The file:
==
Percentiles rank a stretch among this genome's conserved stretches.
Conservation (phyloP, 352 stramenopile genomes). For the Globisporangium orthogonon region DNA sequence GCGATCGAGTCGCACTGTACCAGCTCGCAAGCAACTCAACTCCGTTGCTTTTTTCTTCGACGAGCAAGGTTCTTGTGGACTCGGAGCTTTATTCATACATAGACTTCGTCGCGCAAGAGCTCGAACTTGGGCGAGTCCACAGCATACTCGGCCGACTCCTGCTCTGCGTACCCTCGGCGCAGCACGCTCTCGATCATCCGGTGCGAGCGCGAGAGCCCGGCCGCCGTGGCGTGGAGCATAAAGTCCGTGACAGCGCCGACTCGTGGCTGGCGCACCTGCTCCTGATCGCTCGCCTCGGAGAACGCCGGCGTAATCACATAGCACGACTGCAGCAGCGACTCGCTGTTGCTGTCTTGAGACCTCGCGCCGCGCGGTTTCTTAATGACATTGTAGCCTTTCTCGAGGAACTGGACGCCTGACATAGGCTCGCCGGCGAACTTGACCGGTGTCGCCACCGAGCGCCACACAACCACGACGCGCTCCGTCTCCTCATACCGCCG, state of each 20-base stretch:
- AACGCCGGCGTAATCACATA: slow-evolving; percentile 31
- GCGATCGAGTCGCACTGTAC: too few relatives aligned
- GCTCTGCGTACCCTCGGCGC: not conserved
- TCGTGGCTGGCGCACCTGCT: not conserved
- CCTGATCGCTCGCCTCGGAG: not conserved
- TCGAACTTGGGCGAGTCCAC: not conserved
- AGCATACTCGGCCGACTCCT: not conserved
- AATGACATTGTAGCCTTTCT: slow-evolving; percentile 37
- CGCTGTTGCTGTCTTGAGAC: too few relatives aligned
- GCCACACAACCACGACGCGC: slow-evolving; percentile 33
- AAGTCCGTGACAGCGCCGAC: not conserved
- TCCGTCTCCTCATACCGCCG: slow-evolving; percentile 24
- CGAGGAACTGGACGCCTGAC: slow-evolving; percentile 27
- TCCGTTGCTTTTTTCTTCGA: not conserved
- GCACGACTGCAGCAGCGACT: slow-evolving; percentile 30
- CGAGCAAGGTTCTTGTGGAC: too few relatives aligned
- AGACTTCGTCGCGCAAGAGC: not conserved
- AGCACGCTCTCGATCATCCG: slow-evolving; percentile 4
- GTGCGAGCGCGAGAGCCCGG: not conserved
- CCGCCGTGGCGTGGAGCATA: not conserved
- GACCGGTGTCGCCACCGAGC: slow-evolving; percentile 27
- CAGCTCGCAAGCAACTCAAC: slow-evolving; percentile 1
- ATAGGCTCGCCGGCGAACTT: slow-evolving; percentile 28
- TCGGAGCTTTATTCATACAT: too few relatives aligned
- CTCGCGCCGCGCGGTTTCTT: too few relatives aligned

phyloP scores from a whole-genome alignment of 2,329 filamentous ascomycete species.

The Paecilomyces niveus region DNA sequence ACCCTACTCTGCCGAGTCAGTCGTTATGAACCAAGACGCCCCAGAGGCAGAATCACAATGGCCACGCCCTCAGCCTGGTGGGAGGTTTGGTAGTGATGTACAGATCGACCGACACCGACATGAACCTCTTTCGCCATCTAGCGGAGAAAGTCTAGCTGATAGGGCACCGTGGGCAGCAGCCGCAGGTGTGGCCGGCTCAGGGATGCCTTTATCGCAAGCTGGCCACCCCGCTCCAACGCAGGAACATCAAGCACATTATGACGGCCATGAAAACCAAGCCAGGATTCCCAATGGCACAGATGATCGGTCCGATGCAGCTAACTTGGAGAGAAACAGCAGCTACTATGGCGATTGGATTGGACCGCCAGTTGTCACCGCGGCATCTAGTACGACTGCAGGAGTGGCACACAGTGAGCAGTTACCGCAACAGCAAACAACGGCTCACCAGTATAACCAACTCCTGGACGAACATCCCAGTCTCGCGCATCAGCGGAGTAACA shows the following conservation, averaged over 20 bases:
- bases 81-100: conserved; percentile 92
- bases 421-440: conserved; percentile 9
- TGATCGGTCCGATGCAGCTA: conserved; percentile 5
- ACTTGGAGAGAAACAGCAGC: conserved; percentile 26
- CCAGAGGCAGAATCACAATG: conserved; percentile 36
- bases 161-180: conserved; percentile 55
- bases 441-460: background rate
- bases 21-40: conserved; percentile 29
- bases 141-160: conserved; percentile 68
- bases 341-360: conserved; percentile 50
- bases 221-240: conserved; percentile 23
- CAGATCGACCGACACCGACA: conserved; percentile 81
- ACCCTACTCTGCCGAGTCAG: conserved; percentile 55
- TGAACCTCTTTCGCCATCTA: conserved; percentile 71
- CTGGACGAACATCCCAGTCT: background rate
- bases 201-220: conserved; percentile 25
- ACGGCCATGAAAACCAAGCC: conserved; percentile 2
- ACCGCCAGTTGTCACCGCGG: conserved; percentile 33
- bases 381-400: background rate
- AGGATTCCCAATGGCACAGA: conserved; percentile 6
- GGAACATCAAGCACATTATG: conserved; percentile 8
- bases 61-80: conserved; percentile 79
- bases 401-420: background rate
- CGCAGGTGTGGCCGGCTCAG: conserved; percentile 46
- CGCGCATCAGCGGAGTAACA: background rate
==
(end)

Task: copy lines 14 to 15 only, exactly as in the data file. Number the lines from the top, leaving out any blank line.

- TCCGTCTCCTCATACCGCCG: slow-evolving; percentile 24
- CGAGGAACTGGACGCCTGAC: slow-evolving; percentile 27